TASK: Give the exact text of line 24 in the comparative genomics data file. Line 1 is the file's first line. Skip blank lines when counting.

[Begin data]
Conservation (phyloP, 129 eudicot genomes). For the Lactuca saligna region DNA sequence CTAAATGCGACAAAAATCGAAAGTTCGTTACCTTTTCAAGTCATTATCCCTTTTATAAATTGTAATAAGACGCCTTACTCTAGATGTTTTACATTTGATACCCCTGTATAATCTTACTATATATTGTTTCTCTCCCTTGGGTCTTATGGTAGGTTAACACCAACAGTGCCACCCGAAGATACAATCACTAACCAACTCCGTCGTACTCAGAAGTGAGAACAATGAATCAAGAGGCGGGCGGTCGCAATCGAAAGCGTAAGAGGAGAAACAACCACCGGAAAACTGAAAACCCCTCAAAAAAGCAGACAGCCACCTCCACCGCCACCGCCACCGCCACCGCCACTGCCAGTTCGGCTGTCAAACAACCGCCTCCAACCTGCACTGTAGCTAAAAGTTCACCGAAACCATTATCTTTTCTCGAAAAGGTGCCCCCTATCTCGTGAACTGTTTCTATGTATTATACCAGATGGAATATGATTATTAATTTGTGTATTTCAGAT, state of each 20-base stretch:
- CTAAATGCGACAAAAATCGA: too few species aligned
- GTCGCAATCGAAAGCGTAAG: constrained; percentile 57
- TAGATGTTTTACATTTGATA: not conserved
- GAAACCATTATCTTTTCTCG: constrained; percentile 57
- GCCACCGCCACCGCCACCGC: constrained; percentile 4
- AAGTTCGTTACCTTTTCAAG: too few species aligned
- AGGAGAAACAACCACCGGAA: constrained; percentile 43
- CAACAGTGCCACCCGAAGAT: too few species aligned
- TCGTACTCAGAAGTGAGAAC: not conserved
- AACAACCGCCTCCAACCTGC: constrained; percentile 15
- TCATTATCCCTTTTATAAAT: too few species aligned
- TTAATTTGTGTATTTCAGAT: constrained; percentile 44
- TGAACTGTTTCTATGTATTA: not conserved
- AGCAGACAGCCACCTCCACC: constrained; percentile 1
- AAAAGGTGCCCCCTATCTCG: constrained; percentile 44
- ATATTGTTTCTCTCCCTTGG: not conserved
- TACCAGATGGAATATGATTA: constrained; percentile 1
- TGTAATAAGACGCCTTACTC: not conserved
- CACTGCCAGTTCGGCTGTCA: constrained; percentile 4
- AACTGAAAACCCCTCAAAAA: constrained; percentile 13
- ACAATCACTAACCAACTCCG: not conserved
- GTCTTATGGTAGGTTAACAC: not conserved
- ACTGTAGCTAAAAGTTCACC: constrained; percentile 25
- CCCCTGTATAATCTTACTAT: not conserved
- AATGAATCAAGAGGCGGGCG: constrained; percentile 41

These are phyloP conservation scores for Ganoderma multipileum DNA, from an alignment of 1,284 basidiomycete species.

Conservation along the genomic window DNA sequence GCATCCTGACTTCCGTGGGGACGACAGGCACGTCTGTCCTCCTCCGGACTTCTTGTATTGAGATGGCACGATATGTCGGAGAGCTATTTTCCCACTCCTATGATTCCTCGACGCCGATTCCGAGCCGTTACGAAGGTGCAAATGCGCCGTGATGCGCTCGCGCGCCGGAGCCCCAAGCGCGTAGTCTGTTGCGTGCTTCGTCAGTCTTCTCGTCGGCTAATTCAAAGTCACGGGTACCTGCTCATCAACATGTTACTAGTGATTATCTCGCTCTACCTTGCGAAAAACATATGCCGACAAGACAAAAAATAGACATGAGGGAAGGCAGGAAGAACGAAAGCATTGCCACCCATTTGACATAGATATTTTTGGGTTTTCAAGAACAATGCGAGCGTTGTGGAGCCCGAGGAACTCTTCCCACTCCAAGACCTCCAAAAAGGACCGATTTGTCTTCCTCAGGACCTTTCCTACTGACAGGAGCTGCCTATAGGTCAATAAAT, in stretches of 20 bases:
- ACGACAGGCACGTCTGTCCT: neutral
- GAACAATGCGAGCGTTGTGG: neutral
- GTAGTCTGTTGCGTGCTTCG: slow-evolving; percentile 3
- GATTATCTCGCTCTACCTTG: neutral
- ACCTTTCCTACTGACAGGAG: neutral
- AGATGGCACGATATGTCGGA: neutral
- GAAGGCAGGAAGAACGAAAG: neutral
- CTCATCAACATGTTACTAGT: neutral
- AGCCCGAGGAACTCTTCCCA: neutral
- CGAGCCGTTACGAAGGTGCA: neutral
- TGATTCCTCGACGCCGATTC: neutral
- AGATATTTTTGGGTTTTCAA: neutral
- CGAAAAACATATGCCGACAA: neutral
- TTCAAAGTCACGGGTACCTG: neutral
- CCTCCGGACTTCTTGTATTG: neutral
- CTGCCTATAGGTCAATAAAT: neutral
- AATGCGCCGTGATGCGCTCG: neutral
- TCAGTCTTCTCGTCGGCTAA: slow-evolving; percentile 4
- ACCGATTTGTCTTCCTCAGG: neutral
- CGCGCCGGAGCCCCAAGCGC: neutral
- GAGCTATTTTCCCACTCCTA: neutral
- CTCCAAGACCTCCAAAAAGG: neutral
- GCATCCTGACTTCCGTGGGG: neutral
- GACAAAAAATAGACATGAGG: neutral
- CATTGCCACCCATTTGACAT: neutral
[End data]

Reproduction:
- ACTGTAGCTAAAAGTTCACC: constrained; percentile 25